Bernard N. Ames
Inducted in 2000
A former national president of the American Foundrymen’s Society, Bernard N. Ames faithfully represents many years of metalcasting tradition. Mr. Ames holds a bachelor of science degree (1938) and a master of science degree (1939) in metallurgy, chemistry, and ceramics. In 1981, The University of Alabama bestowed upon Mr. Ames an honorary doctor of science degree, in tribute to a distinguished career that has been characterized by tech-nological acumen, executive skill, and multifaceted leadership. On the occasion of its 150th anniversary of formal engineering education in Alabama, the UA College of Engineering named Mr. Ames one of its Distinguished Engineering Fellows, recognizing the great honor he has brought to his alma mater. Over the course of 58 illustrious years in his profession, Mr. Ames has become known to many as the “godfather of the modern foundry industry.”
A native of New York City, Mr. Ames embarked upon his career as a scientist-engineer in 1941, when he was appointed head of the Cast Metals Division of the U.S. Navy’s Material Laboratory. At this New York facility, he made his first mark in the field of marine castings. In 1954, upon leaving the navy, Mr. Ames began a 38-year tenure with Columbian Bronze Corporation, for which he served as chairman of the board and president. Discovering a talent for business that rivaled his knowledge of the foundry, in 1960 Mr. Ames accepted the chairmanship of the board of Ferguson Propeller Inc. (affiliate of Columbian Bronze), the company he continues to direct today. Among other achievements, the company produced the propellers for the famed USS Nautilus nuclear submarine, whose commander attributed the sub’s successful trip under the North Pole to the company’s metalcasting engineers.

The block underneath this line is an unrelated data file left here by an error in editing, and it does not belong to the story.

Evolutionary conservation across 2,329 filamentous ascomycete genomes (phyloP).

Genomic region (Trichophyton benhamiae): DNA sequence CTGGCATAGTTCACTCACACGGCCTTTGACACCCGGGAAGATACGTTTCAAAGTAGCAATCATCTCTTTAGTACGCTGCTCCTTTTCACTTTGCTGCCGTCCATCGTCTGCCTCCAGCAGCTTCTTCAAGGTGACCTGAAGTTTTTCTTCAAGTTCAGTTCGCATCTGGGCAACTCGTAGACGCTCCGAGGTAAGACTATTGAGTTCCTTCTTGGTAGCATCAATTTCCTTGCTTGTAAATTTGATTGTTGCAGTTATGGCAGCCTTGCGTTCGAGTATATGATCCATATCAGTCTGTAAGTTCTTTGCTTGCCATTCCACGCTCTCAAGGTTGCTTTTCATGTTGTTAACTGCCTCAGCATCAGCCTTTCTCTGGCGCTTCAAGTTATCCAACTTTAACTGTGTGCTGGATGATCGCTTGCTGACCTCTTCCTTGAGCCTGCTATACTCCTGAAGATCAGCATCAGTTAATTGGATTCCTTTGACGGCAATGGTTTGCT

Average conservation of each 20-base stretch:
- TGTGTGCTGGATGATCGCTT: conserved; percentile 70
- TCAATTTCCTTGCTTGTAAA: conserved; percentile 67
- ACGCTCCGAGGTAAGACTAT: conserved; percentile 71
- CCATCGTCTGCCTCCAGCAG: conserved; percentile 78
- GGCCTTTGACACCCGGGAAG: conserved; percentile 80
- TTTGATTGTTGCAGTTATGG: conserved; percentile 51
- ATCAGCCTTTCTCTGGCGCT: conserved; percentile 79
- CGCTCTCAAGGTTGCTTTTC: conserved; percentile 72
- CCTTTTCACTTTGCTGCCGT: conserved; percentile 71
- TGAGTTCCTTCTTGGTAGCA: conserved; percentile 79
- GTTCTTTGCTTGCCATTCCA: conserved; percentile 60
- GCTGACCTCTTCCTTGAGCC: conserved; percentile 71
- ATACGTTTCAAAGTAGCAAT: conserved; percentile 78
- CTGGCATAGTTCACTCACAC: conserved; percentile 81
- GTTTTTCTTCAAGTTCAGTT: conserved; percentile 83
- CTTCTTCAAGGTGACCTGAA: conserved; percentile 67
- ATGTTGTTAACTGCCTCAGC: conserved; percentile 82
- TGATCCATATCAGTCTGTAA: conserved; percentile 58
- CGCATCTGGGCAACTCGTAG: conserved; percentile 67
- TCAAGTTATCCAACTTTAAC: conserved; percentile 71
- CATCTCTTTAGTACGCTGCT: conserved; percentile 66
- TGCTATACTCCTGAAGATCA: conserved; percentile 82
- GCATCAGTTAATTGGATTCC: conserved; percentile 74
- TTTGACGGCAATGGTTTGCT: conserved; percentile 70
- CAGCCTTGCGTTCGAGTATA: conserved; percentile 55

Mr. Ames’s business interests broadened to include eight years as chairman of United States Lines Inc., the country’s leading shipping line, and the vice-chairmanship of Kidde Inc., a Fortune 500 company. From 1972 to 1988, Mr. Ames was a director of Hayes-Albion Corporation of Michigan, and, from 1974 to 1982, he was also a director at Wollaston Alloys in Massachusetts.
Mr. Ames’s association with his companies has been long and meaningful, but perhaps no more so than his association with the American Foundrymen’s Society (AFS). In 1962 the group honored Mr. Ames with its coveted Scientific Award of Merit. A long-running series of commitments to the society culminated in Mr. Ames’s election as national president of the group in 1968. Ten years later, the society again singled out Mr. Ames as the recipient of the Peter L. Simpson Gold Medal for the “sharing of his managerial and technical accomplishments with all segments of industry… and especially for his dedication to the foundry industry and the Society.”
Expressing similar sentiments, FOUNDRY Management & Technology magazine in 1996 selected Mr. Ames to join the elite group of entrepreneurs, engineers, and executives constituting its Hall of Honor. The 100-plus-year-old international publication featured Mr. Ames in its pages, noting that he is one of just two foundrymen ever to preside over three top industry groups: the AFS (1968–69), the International Committee of Foundry Technical Associations (1971), and the Foundry Educational Foundation (1981).
Mr. Ames and his wife, Frances, reside in Freeport on Long Island, NY. He is very active in local civic concerns and has served as chairman of the Freeport Economic Development Council, as a member of the Economic Development Board of the State of New York, as a director of South Nassau Community Hospital, and as a member of the Executive Council of the Nassau County Boy Scouts. He was honored in 1976 with the Community Service Award of the Woodward Mental Health Center in Freeport. In the 1970s he was chosen to serve on the New York city mayor’s Oceanographic Advisory Committee. He is a prolific author of technical papers and speaks often to technical groups and university communities about current industry issues.